Abbott: Medical devices not approved for sale in U.S.

By Jessica M. Karmasek | Jan 13, 2011


SAN ANTONIO (Legal Newsline) - Texas Attorney General Greg Abbott has charged a medical devices wholesaler with acquiring, stocking and selling products that were not approved for sale in the United States.

According to a statement from Abbott's office last week, a court-ordered temporary restraining order granted last Thursday halts the business activities of defendants Elite Med, LLC, S&B Marketing, and Brian Bailey.

The state's legal action charges the defendants with providing "unapproved medical devices" to Texas clinics and physicians.

Last November, two of those clinics, Dr. Bliss W. Clark and Clark Orthopedics & Rehabilitation, agreed to pay civil penalties to the state and refrain from using any unapproved devices in the future.

Clark Orthopedics, and other physicians and clinics, allegedly acquired arthritis injections from Elite Med, which is not licensed to distribute those devices in Texas.

Elite Med allegedly distributed Orthovisc, Synvisc, Hyalgan and Eufflexa, which it purchased in bulk from a Canadian company, M.T.E. Diagnostics. The injections are used to relieve arthritis-related pain in patients' knees.

Although the injections, when properly labeled, are generally approved for use in the U.S., Elite Med failed to seek a license from the Texas Department of State Health Services to distribute the devices, which is a violation of state law, Abbott says.

According to inspectors with the state health services department -- which referred the case to the Attorney General's Office -- defendant Bailey operated Elite Med out of a small home on Hunter Road near New Braunfels.

After inspecting Bailey's records for the past six months, officers used lot numbers on invoices and conversations with the manufacturer to determine that the devices were actually intended for shipment to Turkey and other countries, Abbott says. However, the unapproved devices were shipped back into the U.S. by M.T.E. Diagnostics of Canada, Abbott says.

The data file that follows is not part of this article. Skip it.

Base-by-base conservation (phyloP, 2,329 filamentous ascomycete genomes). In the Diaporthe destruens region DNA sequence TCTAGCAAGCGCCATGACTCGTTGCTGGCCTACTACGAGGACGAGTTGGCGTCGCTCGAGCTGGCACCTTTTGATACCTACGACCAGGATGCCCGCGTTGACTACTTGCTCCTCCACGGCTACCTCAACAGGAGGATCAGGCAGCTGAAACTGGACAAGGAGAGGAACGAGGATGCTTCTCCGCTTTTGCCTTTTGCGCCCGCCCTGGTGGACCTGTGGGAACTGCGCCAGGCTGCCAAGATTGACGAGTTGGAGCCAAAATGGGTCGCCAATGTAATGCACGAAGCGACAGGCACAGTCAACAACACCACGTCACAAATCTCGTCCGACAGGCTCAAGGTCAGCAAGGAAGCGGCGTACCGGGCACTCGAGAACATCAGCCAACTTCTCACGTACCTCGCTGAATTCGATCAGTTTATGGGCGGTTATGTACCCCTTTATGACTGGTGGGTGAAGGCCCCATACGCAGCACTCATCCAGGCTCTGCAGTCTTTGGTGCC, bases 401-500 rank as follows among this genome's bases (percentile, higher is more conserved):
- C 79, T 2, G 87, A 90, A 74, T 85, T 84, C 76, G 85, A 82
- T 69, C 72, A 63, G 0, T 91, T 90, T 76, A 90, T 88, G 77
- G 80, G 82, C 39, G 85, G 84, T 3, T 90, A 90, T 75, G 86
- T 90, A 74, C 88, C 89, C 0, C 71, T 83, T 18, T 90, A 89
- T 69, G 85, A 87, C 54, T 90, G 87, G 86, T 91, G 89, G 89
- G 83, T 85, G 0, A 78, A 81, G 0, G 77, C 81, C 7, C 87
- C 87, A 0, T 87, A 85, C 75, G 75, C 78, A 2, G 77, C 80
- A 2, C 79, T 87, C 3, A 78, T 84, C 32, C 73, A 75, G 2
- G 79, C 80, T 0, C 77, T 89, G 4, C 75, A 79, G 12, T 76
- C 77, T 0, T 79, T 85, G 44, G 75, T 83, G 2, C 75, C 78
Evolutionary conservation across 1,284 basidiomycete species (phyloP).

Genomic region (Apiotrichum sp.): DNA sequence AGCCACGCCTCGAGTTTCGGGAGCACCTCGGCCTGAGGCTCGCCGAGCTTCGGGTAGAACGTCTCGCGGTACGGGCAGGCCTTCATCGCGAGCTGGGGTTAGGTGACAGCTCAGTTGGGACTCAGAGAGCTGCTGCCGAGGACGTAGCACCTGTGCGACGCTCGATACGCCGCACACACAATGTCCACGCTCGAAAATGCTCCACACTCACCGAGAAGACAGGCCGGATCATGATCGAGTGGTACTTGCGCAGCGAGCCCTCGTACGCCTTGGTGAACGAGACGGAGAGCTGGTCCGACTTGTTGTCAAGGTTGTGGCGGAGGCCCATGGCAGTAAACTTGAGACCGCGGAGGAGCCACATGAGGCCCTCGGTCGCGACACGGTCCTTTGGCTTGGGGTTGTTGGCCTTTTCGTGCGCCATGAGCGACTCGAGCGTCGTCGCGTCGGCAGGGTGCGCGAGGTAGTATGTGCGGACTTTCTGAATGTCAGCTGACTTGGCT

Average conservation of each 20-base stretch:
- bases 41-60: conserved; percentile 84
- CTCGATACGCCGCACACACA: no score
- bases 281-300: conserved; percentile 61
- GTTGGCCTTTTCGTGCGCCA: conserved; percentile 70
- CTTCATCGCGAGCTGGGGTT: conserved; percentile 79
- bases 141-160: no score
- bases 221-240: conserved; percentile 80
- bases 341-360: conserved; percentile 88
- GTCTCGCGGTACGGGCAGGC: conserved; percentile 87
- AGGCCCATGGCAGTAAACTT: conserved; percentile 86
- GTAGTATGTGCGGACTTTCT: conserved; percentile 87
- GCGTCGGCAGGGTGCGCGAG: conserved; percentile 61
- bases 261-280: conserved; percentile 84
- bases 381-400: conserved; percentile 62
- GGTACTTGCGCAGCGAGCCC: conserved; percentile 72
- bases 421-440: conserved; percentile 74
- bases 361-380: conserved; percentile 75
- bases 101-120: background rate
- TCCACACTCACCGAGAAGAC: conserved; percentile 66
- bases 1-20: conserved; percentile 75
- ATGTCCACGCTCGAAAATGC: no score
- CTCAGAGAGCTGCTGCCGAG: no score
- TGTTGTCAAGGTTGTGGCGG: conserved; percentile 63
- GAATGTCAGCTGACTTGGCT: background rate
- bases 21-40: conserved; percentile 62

The health services department also found that labels on the devices were written in languages other than English, another violation of state law, Abbott says.

Because the items were originally intended for export to another country, the department determined they were misbranded devices and not legally authorized for use in the U.S, Abbott says.

According to Abbott's office, Bailey could provide no documentation to health services department that Elite Med's products were approved for importation or had been cleared for entry by the U.S. Customs Service.

The defendants, according to the state's action, violated the Texas Deceptive Trade Practices Act and the Health and Safety Code.

The state is seeking civil penalties and attorneys fees, Abbott's office said.

From Legal Newsline: Reach Jessica Karmasek by e-mail at jessica@legalnewsline.com.

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